Must I Appear Before a Judge to Set Aside a Conviction?
If you or your attorney properly investigated your case, there should be no need to appear for a hearing before a judge. A set aside in Oregon is fairly black and white. You are eligible or you are not. It is a waste of your time and money to apply for a set aside if you are not eligible. The only purpose for a hearing is for a prosecutor or district attorney to explain to the judge why you are not eligible.
We regularly receive phone calls from people who had a hearing set after they attempted to do their own expungements. Without fail, as soon as we looked into their cases, they were not yet eligible for expungement. They are needlessly out more than $350 in fees that could have been saved had they called us first.
If you apply to set aside cases that are eligible, there will generally not be a hearing before a judge. The motion will usually be granted once the prosecutor or district attorney informs the judge they have no opposition to the request.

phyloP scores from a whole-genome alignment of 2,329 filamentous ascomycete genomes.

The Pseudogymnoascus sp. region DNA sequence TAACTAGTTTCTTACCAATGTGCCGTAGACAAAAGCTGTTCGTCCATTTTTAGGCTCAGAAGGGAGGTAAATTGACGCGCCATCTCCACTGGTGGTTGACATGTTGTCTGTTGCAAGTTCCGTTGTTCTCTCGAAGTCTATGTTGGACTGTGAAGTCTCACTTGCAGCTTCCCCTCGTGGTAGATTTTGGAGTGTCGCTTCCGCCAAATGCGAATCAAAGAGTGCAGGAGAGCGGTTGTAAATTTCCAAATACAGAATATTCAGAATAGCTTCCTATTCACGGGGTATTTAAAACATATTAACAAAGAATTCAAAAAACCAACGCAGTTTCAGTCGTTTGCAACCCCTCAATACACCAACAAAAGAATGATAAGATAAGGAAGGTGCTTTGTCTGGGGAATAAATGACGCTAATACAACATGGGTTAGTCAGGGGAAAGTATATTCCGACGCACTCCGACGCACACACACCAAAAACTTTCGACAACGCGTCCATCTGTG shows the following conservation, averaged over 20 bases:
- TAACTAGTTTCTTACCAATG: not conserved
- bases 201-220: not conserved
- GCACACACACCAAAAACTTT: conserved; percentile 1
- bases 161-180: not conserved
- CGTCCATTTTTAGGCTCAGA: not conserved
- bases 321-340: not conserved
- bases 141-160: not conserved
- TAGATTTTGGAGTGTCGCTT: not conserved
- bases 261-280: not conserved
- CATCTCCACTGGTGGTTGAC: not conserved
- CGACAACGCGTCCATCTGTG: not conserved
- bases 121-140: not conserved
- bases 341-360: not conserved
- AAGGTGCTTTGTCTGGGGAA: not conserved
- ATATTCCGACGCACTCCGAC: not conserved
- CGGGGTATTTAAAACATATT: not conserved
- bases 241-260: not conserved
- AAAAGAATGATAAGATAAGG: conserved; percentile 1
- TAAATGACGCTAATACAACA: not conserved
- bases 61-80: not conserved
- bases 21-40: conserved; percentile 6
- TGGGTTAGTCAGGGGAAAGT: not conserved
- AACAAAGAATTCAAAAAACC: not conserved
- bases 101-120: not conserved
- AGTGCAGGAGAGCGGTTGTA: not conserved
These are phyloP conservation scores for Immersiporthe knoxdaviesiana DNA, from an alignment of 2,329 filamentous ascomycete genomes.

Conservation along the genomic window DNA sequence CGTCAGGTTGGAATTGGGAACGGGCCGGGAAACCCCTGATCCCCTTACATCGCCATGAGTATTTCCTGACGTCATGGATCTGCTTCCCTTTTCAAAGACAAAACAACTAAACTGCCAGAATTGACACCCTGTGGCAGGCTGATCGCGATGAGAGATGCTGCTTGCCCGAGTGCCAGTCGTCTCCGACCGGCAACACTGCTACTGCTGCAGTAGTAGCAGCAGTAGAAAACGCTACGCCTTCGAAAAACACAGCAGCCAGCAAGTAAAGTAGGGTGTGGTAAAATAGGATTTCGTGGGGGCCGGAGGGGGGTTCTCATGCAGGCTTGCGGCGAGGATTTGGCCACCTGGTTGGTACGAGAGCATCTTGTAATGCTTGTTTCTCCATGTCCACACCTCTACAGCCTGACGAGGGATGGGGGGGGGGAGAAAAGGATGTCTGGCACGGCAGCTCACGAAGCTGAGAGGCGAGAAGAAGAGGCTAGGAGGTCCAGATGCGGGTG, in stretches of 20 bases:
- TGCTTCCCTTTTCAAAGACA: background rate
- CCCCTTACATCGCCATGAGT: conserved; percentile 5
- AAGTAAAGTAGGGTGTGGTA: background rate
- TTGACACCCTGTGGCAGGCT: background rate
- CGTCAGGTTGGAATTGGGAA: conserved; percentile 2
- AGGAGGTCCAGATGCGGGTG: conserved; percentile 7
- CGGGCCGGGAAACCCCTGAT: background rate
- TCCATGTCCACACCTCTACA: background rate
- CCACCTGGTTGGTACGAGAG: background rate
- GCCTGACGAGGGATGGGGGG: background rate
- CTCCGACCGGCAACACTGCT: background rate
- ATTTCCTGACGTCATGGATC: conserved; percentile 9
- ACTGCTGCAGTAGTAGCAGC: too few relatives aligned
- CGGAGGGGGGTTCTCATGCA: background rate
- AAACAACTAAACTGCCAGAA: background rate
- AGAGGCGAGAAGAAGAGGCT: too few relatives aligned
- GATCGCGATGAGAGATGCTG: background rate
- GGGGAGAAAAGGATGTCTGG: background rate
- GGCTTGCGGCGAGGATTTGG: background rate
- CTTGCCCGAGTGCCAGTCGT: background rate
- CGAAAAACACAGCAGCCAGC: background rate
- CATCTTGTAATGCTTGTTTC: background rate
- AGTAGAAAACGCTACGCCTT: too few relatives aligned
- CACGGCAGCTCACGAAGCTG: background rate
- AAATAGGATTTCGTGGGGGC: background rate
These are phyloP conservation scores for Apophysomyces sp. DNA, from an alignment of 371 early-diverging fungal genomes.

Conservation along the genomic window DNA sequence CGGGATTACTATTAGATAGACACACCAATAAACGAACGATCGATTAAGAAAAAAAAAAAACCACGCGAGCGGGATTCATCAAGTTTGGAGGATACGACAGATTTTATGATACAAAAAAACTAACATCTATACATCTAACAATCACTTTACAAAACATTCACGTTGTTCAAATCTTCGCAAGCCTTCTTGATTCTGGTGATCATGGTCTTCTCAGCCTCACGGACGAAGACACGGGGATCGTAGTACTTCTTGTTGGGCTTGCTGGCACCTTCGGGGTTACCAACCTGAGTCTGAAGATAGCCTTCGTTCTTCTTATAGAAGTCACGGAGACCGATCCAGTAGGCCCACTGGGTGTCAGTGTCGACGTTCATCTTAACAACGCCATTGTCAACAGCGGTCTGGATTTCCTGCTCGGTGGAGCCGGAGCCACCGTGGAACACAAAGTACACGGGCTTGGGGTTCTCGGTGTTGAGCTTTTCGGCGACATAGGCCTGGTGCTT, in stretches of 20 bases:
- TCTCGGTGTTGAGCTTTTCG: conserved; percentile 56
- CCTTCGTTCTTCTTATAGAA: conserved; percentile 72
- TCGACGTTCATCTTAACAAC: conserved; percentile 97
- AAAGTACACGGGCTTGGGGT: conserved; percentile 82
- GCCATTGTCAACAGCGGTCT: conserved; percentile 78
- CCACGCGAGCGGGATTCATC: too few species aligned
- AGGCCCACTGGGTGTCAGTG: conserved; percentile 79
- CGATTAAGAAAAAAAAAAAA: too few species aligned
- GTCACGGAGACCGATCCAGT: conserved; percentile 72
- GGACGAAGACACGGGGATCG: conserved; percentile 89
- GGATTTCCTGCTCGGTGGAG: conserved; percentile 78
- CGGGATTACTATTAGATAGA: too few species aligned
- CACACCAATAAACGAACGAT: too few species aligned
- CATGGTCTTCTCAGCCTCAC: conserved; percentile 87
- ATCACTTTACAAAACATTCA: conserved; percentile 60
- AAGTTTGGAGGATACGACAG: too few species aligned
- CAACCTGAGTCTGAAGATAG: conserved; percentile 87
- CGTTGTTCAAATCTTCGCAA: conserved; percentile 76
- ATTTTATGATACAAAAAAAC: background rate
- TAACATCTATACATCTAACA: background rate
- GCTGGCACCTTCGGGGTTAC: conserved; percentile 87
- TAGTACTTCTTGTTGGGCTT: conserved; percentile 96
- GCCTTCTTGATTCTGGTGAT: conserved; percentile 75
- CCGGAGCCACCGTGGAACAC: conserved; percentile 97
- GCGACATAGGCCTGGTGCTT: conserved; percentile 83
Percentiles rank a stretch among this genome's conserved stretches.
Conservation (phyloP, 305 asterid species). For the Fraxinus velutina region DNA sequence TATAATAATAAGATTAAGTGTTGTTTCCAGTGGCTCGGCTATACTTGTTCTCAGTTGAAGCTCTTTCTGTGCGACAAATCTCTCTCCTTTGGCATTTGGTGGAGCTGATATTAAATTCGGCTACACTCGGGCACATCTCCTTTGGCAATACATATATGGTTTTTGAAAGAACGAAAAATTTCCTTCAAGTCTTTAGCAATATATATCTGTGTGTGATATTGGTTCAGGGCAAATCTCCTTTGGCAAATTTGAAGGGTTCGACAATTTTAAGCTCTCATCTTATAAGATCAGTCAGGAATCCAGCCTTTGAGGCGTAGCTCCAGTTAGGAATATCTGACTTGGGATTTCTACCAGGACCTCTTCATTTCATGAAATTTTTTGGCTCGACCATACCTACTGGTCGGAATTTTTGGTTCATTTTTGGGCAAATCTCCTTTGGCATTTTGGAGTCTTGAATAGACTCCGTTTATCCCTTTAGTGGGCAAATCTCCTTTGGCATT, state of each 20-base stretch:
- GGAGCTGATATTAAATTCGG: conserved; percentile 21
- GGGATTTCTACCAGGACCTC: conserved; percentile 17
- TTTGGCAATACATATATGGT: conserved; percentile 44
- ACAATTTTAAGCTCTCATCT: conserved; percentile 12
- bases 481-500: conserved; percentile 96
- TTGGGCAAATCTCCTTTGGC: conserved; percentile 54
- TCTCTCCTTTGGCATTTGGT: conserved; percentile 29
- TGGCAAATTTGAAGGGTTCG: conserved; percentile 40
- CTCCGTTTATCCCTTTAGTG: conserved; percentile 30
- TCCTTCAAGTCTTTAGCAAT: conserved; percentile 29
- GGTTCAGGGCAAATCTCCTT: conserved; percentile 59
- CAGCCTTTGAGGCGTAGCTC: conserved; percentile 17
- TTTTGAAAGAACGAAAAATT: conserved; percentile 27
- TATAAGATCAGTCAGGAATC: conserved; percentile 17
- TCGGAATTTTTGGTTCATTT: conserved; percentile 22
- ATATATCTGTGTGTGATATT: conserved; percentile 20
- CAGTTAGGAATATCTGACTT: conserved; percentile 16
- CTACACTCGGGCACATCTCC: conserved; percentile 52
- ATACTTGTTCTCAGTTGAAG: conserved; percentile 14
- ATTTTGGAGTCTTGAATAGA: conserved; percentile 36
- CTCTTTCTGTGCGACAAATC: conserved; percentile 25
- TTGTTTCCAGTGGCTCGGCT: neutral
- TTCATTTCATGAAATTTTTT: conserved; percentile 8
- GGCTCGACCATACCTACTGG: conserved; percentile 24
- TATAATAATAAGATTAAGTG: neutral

Can A Judge Deny a Motion to Set Aside or Expunge?
Oregon has a strong legislative and caselaw history that favors granting expungement or set aside motions for eligible convictions. Judicial discretion is limited. Importantly, a judge cannot consider the nature or seriousness of the conviction that is being set aside. Judges determine only whether or not the conviction is eligible to be set aside and whether “the circumstances and behavior of the applicant from the date of conviction…to the date of the hearing on the motion warrant setting aside the conviction.” ORS 137.225(3)
A judge looks at whether the applicant has conformed his behavior to that required by law. If you have been living a conviction-free life for at least 3 to 10 years (depending on your conviction history), the odds are good you can successfully set aside your eligible convictions. At Lohrke Law, our motions to the court include an important write-up about the applicant that highlights how our client has changed his life since the time of conviction.